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Storm in a pot of stew

By Sinem Bilen-Onabanjo
10 March 2018   |   4:23 am
Having been adopted into the Nigerian culture for a decade and a half now, I have heard many horror story of people going potty and possessive over their pots of food.

PHOTO: Mista Skee

Having been adopted into the Nigerian culture for a decade and a half now, I have heard many horror story of people going potty and possessive over their pots of food.

I have heard the one about brothers and sisters of the same flesh and blood hide pots of rice at the back of their wardrobes. I have heard flat mates keeping their pot of stew under lock and key. I have heard of flatmates fighting over a pot of egusi. So much pettiness over pots that I thought nothing would surprise me anymore. Until this week, I heard this story all the way from the US of A.

Imagine a young girl – let’s call her Tope – fresh out of high school, heading off to the States, head full off her American dream – she will enjoy university life, make new friends from diverse backgrounds, maybe even get a boyfriend, get a degree at the end of four years, ace a good job, get her stay and help her family back home. So far, so good. Except of course like many a Nigerian youngster heading overseas for their studies, with no family abroad, she barely scrapes a place to stay at an old family friend’s house. One of those family friends you’d be familiar with – the ones that just get by, turn to you for help or even for lodgings until they somehow break the cycle, make it big and find themselves in greener pastures.

Their fortunes having turned 180 degrees, the said family friends immediately lose all recollection of their needier days and even welcoming Tope into their household is done begrudgingly. Tope, still in the afterglow of having reached the promised land, is ecstatic. She has a roof over her head, her school’s just started, all is going according to plan.

Not years, months or weeks, merely days later, the energies begin shifting – something is just not right. Tope can’t put a finger on it but she can sense the frustration her guardian family are exuding. It begins with subtle jibes, passive aggressive comments. “You should help with the cooking,” Aunty says. “If you won’t cook or clean, at least look after the kids and make yourself useful,” Uncles adds. “You know how much the water and electricity you are using costs?” he asks a few days later. She tells them school is her priority.

A few weeks later she goes out with friends, doesn’t think to tell Aunty and Uncle because they are not home, it is daytime and she is going just round the block to study with her classmate. When she gets home that evening, she gets an earful on how she should not be wearing ripped jeans, she looks like a prostitute, and a lecture on how much of a nuisance she has become. “But,” she tries to argue, “I went to my friend to study.” They don’t let her talk.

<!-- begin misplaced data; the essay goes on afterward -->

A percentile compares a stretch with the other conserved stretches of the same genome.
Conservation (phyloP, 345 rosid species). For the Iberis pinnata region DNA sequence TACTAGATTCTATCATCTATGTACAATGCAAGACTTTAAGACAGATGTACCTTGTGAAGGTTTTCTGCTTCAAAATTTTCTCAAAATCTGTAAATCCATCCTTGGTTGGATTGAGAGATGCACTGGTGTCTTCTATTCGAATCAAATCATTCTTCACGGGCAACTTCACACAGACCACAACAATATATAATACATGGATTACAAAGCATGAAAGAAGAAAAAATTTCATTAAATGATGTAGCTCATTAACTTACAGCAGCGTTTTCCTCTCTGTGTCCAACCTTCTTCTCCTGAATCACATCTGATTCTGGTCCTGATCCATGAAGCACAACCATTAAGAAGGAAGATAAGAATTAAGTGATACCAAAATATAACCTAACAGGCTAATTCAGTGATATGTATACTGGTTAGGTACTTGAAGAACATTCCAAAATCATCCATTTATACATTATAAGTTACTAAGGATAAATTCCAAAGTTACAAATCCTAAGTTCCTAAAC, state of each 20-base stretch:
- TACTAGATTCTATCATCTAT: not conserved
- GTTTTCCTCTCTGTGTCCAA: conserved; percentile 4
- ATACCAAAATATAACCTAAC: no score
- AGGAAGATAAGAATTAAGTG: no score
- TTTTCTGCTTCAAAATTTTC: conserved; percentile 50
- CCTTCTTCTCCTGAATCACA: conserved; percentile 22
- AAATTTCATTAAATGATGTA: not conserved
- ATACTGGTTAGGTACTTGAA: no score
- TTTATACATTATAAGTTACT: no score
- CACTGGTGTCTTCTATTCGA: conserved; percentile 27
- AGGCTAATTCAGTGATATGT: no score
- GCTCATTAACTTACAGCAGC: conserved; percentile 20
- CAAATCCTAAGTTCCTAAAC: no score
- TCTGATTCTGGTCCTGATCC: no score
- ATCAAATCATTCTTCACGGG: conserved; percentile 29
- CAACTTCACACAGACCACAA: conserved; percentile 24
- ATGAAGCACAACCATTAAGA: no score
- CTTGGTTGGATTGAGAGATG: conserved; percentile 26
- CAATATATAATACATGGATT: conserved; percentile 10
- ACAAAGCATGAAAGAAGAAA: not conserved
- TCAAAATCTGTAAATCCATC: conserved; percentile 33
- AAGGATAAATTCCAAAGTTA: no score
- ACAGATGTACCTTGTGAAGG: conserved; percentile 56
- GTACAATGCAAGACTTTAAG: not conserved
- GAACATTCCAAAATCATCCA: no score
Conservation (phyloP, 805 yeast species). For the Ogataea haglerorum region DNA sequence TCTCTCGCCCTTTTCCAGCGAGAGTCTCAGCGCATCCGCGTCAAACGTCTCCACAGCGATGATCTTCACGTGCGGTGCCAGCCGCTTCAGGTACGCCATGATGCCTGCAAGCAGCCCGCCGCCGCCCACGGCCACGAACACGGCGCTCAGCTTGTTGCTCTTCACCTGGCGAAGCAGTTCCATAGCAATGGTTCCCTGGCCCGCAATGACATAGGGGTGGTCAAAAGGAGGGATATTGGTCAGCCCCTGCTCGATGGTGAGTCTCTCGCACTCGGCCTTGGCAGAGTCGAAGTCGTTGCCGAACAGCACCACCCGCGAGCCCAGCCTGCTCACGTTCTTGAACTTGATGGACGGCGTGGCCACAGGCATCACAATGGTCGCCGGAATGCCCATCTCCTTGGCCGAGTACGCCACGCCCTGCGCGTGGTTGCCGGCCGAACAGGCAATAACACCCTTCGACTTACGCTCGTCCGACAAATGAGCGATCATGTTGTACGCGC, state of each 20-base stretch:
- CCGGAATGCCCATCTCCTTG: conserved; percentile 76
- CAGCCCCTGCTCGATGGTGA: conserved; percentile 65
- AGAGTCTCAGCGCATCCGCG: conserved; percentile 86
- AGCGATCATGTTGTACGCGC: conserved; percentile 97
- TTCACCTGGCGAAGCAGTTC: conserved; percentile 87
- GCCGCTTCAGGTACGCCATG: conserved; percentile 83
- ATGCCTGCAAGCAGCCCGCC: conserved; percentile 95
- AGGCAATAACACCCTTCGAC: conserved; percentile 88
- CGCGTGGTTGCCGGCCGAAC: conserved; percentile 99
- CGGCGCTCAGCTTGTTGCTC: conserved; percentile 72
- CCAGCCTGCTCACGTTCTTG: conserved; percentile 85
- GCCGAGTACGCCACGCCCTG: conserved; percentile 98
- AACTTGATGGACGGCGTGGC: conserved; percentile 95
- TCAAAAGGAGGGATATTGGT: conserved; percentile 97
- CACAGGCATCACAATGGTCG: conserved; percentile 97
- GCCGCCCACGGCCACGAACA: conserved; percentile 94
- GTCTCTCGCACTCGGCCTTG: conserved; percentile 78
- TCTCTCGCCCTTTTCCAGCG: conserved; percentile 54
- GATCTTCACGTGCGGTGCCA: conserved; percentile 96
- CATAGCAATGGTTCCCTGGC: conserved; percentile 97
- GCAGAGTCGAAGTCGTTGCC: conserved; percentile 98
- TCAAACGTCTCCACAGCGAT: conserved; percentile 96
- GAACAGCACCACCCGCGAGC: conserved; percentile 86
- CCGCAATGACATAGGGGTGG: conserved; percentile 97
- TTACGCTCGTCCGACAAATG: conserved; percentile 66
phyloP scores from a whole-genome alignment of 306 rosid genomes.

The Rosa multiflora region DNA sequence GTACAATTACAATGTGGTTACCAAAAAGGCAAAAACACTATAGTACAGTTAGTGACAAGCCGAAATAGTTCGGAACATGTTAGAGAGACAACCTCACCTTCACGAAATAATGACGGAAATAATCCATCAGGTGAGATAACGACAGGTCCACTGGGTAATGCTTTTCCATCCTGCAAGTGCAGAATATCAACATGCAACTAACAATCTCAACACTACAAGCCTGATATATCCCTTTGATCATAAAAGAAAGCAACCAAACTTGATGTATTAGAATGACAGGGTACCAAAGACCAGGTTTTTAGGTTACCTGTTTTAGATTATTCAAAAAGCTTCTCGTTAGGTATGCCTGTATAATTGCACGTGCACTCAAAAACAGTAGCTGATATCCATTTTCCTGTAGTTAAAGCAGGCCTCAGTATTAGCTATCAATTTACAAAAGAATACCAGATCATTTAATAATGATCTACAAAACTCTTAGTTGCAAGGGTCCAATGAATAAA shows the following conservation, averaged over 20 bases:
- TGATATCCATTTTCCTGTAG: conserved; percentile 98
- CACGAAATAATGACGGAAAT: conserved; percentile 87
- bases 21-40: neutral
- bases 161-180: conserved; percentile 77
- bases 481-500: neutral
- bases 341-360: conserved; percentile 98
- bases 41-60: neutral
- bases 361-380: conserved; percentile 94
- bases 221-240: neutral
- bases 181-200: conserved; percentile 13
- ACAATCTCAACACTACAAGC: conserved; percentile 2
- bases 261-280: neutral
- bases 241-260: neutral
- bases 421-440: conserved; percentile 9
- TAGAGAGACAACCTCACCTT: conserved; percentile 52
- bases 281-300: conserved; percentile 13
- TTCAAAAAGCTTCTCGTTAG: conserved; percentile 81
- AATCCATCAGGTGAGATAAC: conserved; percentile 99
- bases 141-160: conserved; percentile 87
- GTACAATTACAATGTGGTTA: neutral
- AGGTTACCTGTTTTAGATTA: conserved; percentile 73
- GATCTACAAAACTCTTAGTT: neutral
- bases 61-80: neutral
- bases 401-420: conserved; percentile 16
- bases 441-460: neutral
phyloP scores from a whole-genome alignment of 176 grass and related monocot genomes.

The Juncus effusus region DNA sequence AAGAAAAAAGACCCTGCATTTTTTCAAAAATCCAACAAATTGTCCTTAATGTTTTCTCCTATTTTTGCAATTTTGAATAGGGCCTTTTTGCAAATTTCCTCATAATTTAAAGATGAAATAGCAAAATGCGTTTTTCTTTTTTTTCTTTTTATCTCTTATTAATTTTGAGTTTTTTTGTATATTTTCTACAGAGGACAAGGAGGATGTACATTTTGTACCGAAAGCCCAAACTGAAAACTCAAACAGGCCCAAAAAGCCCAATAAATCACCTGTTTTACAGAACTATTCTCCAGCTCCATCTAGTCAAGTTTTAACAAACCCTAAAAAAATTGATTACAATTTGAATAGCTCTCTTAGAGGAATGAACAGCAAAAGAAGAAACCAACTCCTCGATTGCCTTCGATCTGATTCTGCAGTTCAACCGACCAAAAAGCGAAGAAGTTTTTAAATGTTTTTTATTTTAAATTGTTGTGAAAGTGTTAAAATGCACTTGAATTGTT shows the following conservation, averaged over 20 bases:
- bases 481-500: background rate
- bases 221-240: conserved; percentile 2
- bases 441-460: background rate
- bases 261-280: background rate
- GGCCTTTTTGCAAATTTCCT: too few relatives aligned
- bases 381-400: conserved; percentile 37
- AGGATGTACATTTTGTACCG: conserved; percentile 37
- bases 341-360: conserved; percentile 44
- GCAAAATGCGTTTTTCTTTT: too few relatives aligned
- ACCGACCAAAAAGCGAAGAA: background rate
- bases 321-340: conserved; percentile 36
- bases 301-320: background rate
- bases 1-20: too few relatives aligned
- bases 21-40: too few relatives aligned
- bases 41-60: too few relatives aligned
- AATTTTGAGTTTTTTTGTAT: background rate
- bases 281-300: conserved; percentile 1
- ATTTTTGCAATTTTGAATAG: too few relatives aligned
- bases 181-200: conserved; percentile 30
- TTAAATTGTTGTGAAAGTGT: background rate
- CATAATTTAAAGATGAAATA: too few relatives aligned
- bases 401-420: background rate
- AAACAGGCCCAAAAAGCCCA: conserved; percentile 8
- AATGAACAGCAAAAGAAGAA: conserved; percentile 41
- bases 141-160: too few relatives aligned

A few months later she realises she barely has a single friend. Her days are spent weaving a track to and fro from school, make breakfast for Uncle and Aunty’s children, go to lectures, come back home, look after the kids, get on with her studies, cook dinner before Uncle and Aunty come back home. Regardless, in their eyes, she is still a nuisance. “The house is a mess,” they say. “You are not helping with the kids’ homework.” She is tired of trying to reason with unreasonable people. She calls home and cries. Her mum tells her to hang in there.

Before she can even realise how, two years have gone by. Except for the one little break she had visiting a friend in California, she is still stuck with Aunty and Uncle. One day, Uncle comes home with a camera he trains on the children to make sure they don’t misbehave when he’s not home.

A few weeks later, Tope walks into the kitchen and what does she see? The same camera Uncle bought to watch the kids is now trained on the pot of stew on the hob – lest Tope ventures anywhere near it. His pot of stew that cost no more than $7 to make. What else could Tope do but phone another Uncle to rant? When I heard of Tope’s story, I was dumbfounded – for this one takes the biscuit over all the potty stories I’ve heard.

What is a pot of stew after all but blended onions and tinned tomatoes cooked with meat? How much stew could a size 6 young girl devour? Why would a man come all the way to America to continue in his blind mentality of poverty and deny the daughter of the family who looked after him when he was downtrodden and desperate a bowl of stew?

Dear Naija people abroad who still hold on to their pots of stew for dear life, please remember the Christian faith you so vehemently preach and practise every Sunday, only to be forgotten for the rest of the week. Show some grace, compassion and goodwill to your fellow humans. Do not begrudge them a small meal, do not get petty over your pot of food.

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